This is quite a charming slice of indiepop which takes me straight back to the days when I could actually pop into my local record shop and pick up a 7-inch single. The guitars buzz, the singer almost gasping for breath in between staccato lines of verse and there is even a saxophone that somehow manages to unwrite the unwritten ‘saxophones-on-records-other-than-‘Absolute-Beginners’-or-by-Madness-are-a-bad-thing’ rule.
I have no idea what Toronto-based The Autumn Stones are singing about, mind you, but any band that manages to include the words ‘zest’ and ‘cuckold’ in the same song is on the right lines. At three and a half minutes ‘Endless War’ is perfect pop song length, and even manages to take the listener on a surprise detour – like a country bus veering off to an obscure village – half way through without losing sight of its ultimate destination. That destination, by the way, should be your favoured mode of listening to music.
‘Endless War’ by The Autumn Stones is released on Monday 28th October via Chic Monk Records.
Inspiral Carpets return with their first new album in two decades, and it’s as if they’ve never been away. And yet at the same time the record sounds exactly like they have been away. If you follow. There is a new-found freshness and wide-eyed energy– including original vocalist Stephen Holt– to much of ‘Inspiral Carpets’, as if the band are starting out all over again, entering a new era.
That old Clint Boon organ swirl is still there, still driving the songs, their danceable brand of psyche-punk– brought together with the help of guitarist Graham Lambert, bassist Martyn Walsh, and drummer Craig Gill– still crucial, still totally their own. At the heart of this album, at the heart of all their best songs, is a singalong, shameless pop element. Indeed The Inspiral Carpets still know their way round a tune.
It’s a bit of a cliché to say it but….is it really ten years since the sudden shuddering death of influential and unique BBC– and other– radio DJ John Peel? I remember receiving the news via text from my brother. I was in the university library at the time, about to sit down and write some essay about Roman slavery or whatever. I remember looking at the brief text: “John Peel dead. Heart attack while in Peru”. Of course straight away I’m thinking this is a joke but that lasted all of 0.5 seconds and was never really convincing anyway. Why would my brother send those words in a text as some sort of bizarre unfunny joke? I knew it was true. Then a kind of dreamlike surrealism took hold. It can’t be true. This is one of the worst pieces of news I could ever have received. I walked home, forgot all about my essay. I remember seeing all the oblivious faces as I walked passed them, I felt like I was living on a separate planet, or at least floating a few feet above ground level. In a not good dreamland that I didn’t want to be in. I wanted out. And yet I knew I would be here for a while. In fact, in some ways I knew I’d never come out. I guess I still haven’t. Not totally. Continue reading →
Distressing news in the week that Orbital are calling it a do after 25 years. Yes, they did split between 2004 and 2012, but when they came back with the album ‘Wonky’ – as good an album as ever they’d made – it looked like they’d be around a while longer yet. Not so.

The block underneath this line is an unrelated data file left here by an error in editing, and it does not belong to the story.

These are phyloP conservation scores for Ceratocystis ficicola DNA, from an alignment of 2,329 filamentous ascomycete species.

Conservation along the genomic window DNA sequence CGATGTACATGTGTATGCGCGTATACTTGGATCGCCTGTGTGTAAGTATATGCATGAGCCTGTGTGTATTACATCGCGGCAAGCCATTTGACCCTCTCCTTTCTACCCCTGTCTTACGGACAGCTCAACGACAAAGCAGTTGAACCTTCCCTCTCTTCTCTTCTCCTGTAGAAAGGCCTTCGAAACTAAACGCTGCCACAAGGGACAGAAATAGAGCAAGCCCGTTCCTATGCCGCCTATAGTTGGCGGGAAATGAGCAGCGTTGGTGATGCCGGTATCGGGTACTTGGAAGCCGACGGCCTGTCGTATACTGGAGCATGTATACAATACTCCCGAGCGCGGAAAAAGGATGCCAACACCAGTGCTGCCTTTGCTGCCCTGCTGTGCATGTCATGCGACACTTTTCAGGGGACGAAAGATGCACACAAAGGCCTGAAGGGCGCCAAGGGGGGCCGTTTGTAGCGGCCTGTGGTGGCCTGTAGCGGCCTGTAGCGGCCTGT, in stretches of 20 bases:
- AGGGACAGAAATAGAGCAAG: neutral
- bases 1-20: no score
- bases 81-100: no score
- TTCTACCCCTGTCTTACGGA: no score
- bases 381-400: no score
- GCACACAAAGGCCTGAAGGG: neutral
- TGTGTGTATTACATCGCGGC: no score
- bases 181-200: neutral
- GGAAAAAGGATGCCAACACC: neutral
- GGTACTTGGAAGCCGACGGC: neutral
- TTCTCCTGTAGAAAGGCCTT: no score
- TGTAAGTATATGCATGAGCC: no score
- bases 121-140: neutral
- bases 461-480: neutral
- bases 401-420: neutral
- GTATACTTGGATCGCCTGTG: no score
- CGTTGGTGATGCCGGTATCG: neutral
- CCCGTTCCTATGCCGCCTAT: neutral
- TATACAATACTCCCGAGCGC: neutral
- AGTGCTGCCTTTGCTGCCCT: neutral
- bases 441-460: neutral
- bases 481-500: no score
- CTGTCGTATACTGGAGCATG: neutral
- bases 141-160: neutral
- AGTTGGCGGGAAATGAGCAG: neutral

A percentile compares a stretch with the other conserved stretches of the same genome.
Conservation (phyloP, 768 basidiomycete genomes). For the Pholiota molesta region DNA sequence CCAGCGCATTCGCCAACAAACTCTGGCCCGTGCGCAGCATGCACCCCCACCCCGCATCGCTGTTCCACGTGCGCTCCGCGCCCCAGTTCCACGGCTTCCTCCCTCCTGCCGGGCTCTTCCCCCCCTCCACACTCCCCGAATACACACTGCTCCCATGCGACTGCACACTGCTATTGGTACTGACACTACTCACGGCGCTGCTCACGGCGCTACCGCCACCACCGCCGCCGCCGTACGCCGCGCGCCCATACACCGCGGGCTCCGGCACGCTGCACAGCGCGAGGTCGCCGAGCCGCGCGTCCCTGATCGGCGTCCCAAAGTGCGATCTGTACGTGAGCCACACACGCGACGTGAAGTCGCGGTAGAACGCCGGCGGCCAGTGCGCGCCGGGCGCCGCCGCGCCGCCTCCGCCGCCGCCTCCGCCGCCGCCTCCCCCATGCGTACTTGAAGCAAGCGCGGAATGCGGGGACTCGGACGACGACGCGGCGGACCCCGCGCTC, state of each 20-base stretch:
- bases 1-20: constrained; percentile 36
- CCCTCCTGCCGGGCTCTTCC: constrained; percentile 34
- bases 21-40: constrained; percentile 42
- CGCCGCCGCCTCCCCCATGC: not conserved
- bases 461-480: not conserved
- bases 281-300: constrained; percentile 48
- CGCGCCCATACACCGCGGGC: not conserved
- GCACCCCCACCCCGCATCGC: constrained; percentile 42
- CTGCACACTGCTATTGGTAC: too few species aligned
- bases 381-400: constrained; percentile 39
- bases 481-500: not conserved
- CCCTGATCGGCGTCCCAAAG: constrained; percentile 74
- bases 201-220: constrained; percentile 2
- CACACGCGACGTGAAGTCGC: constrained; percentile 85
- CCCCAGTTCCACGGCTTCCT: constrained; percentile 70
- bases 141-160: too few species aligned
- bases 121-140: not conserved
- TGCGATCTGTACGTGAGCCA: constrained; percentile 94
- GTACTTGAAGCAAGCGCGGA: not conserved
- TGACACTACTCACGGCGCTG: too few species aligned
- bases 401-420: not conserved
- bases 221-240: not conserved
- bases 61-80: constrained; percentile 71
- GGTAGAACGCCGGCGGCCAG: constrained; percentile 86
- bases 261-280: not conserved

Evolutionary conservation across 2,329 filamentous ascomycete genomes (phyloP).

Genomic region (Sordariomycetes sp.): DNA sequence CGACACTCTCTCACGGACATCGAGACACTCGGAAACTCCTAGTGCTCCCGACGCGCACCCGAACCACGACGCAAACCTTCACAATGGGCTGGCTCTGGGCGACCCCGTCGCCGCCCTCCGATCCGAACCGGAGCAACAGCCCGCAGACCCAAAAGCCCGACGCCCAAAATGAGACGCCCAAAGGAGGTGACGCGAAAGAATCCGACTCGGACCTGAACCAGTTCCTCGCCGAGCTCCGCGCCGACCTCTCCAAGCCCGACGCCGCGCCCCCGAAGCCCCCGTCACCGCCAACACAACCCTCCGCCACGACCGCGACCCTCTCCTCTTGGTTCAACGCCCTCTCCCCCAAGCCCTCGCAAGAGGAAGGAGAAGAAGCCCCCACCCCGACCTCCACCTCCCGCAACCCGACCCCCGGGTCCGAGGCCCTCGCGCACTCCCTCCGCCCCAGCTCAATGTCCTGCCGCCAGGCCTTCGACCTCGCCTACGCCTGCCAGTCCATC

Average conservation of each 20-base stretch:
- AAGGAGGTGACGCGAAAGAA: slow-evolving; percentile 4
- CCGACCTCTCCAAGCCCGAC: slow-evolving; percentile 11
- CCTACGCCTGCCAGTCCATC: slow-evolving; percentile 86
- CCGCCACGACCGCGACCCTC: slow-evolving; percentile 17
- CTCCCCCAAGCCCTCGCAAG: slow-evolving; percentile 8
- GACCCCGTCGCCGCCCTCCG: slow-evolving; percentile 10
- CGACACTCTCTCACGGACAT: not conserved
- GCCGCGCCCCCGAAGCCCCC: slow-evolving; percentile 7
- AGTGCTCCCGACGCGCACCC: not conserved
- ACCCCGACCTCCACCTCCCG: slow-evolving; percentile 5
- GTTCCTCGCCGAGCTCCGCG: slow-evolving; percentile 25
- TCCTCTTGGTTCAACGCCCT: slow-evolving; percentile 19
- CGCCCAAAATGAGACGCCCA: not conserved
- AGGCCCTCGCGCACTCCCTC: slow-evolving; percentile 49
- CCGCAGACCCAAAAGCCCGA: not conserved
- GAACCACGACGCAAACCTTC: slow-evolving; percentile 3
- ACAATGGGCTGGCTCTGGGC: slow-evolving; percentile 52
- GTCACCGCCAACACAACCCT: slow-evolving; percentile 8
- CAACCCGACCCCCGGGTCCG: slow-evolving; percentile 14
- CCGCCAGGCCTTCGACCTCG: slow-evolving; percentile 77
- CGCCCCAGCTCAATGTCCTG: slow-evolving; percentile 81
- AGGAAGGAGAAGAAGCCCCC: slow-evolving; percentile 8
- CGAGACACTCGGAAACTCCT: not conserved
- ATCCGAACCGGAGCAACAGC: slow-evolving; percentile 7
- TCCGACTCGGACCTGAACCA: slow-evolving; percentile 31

So as they go their separate ways, let us indulge ourselves as the working week winds to a close. A live set for Seattle radio station KEXP.
Wintry-emotive indie act The Twilight Sad nowadays do their angular, tripping-down-the-stairs Krautrockian indie-noise in a less abrasive, angrier style, instead things generally more smoothed out and radio-friendly. They now remind this writer of underrated late-80s Dublin band Into Paradise. And in a way this is what’s disappointing. Their earlier records were more unique, positively flawed than this one. But, equally, others may prefer it.
‘Nobody Wants To Be Here And Nobody Wants To Leave’ is okay, if indeed it sounds like so many other people…..even not that dissimilar to the latest Interpol record. James Graham’s coarse-folksy tones, of course, are still instantly recognisable, and in some ways this saves the record from melding completely into a big indie-goth blancmange dated 1982 – present. Not as good as the last one and not as interesting as before.
Brian DeGraw of Gang Gang Dance reworks Soft As Snow’s ‘All Our Beasts’, found on the ‘Glass Body’ EP that came out this summer on Houndstooth. Here find him stretching out and adding some beats and pieces to the original’s offkilter, spooky contemplation. The track is off ‘Glass Body Remixed’, expected next week. Check out the tracklist below.
‘Glass Body Remixed':
A1. Halo Heart (Lucy Remix)
A2. All Our Beasts (Gang Gang Dance Brian DeGraw Remix)
B1. Glass Body (Factory Floor Gabe Gurnsey Remix)
B2. Black Birds (Maria Minerva Rework)
‘Always Tomorrow’, the debut long-player from punk-pop three-piece Wild Smiles, is eleven rollicking tracks addressing “the struggles of the debt-heavy, priced-out youth generation.”
Opener ‘Fool For You’ is a Ramones-eque lovesong: “I’m a fool for you/ and everything you do”. The next track ‘Never Wanted This’ is pure songbook Nirvana, albeit less grime-y. ‘Everyone’s the Same’ has a go at some of that bitesize JAMC punk-spirited psyche-blues, while a track like ‘The Best Four Years’ wears its C86 badge proudly on its lapel. If ever a record released this year shows its influences as obvious as ‘Always Tomorrow’ does we’re not sure we’ve heard it yet. But we do love Wild Smiles’ lovable honesty and true spirit. Always tomorrow? Pah! Enjoyable stuff.